Rep. Dwayne Taylor’s ill-conceived and ill-fated run for leader ended in a call for unity – odd considering unity had been long ago achieved in the House Caucus but undermined by a handful of malcontents and their outside influences which included Republican legislators, corporate lobbyists, for-profit school “choice” backers, the insurance industry and needy political consultants. Yet Taylor’s biggest benefactor Rep. Darryl Rouson got one last shot in telling the Tampa Bay Times –
“Our actions will determine whether we are an irrelevant debating team,” Rouson said. “Or a collaborative, substantive political force with a policy agenda embraced by the majority of Floridians.”
As a progressive and someone who believes in multi-party democracies which Florida has ceased to be for some time, Rouson’s comments describe precisely why the Democratic Party has lost its way in Florida AND why so many progressives are thankful today that he was ousted as Minority Leader-designee. Rouson and his allies are more interested in status within the legislative community and acceptance by Tallahassee-based lobbyists than in growing the Democratic Party. This latest statement by Rouson simply proves that is the case yet again.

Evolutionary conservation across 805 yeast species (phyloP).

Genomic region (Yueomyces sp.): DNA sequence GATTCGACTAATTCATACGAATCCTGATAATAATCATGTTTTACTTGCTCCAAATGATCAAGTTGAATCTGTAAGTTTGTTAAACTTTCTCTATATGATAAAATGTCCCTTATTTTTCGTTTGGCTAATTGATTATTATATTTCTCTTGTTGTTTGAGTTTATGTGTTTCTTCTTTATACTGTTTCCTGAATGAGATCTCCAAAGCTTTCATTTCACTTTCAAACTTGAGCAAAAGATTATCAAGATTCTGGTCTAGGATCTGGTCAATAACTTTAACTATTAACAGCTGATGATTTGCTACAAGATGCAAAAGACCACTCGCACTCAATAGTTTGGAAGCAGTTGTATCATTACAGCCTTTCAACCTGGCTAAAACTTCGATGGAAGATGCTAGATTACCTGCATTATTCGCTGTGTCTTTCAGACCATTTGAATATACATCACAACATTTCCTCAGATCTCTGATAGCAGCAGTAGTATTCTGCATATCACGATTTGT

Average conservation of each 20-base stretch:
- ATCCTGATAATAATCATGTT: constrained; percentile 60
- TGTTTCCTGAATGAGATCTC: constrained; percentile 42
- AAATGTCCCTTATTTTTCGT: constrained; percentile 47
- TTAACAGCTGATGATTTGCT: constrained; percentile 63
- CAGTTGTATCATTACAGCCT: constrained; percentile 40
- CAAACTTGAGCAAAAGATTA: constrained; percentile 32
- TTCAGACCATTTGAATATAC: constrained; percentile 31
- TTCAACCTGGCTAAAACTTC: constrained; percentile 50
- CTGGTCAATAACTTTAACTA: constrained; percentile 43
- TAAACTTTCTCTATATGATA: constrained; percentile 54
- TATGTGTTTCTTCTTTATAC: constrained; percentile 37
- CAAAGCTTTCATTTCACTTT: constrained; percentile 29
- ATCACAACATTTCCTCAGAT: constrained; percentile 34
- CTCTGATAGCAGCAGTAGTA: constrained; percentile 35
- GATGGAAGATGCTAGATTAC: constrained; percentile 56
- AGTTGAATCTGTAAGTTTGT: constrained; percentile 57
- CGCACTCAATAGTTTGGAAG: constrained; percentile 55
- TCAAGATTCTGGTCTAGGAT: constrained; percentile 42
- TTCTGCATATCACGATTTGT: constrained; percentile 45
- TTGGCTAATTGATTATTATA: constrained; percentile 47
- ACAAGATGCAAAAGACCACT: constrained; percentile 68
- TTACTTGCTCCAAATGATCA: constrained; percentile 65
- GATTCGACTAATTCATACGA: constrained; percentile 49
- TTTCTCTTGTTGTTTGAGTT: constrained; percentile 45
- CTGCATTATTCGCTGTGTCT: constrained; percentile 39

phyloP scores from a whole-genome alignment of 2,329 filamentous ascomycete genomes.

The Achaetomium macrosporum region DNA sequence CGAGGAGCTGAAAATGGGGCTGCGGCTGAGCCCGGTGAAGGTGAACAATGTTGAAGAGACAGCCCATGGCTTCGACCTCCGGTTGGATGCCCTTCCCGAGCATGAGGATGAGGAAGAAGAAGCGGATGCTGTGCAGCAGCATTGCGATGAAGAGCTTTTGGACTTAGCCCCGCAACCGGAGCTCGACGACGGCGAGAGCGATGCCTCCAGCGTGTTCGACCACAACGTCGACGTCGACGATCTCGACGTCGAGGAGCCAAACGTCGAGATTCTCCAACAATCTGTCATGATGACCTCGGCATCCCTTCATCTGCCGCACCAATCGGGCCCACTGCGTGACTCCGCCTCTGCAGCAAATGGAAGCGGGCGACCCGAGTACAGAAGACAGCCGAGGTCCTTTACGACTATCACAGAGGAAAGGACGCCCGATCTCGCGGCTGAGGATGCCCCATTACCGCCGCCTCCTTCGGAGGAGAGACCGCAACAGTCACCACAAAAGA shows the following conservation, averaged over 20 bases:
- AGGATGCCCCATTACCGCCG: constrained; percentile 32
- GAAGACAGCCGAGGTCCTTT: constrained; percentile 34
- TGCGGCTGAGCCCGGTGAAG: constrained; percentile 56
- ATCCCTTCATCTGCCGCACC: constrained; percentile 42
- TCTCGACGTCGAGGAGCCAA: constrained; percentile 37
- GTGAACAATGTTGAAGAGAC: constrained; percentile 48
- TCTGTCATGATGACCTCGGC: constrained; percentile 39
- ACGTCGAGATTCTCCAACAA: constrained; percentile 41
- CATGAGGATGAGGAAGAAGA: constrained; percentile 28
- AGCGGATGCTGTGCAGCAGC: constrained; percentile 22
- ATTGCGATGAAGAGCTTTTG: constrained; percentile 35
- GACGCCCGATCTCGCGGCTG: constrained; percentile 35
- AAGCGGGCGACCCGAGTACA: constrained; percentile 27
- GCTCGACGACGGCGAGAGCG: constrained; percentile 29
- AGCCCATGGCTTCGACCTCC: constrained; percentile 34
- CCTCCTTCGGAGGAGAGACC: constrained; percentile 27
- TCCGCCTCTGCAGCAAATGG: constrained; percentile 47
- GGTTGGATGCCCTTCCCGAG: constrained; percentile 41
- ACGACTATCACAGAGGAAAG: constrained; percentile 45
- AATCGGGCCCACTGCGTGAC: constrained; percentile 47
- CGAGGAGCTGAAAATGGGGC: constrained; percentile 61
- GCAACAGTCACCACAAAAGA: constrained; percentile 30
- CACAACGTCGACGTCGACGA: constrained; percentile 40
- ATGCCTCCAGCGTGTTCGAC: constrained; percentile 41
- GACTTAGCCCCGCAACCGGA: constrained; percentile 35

Despite claiming to have a majority of votes in the caucus just a week and a half ago, Taylor’s candidacy ended with a whimper. His withdrawal spelled failure for those Republican-aligned Democrats who sought to create a caucus atmosphere that would rubber-stamp the Rick Scott agenda and deal a petty and spiteful blow to Democratic Chairwoman Allison Tant, whose strong advocacy for Pafford has irked the dissident pro-appeasement faction.
Individual legislators often have their own self interest in mind when cutting deals with the Republican majority. Yet the Sunshine State News’ Nancy Smith, who often writes poignant and interesting pieces, completely missed the mark in Monday’s broadside directed at FDP Chairwoman Allison Tant
Let’s first establish something which is why the main premise of this Sunshine State News piece was so off the mark. The idea that the party chairwoman works FOR Democratic legislators is absurd. If anything the relationship should be the opposite. Legislators defying their party chair and the Democratic agenda in favor of accommodation with the GOP majority has become the norm since the early 2000s.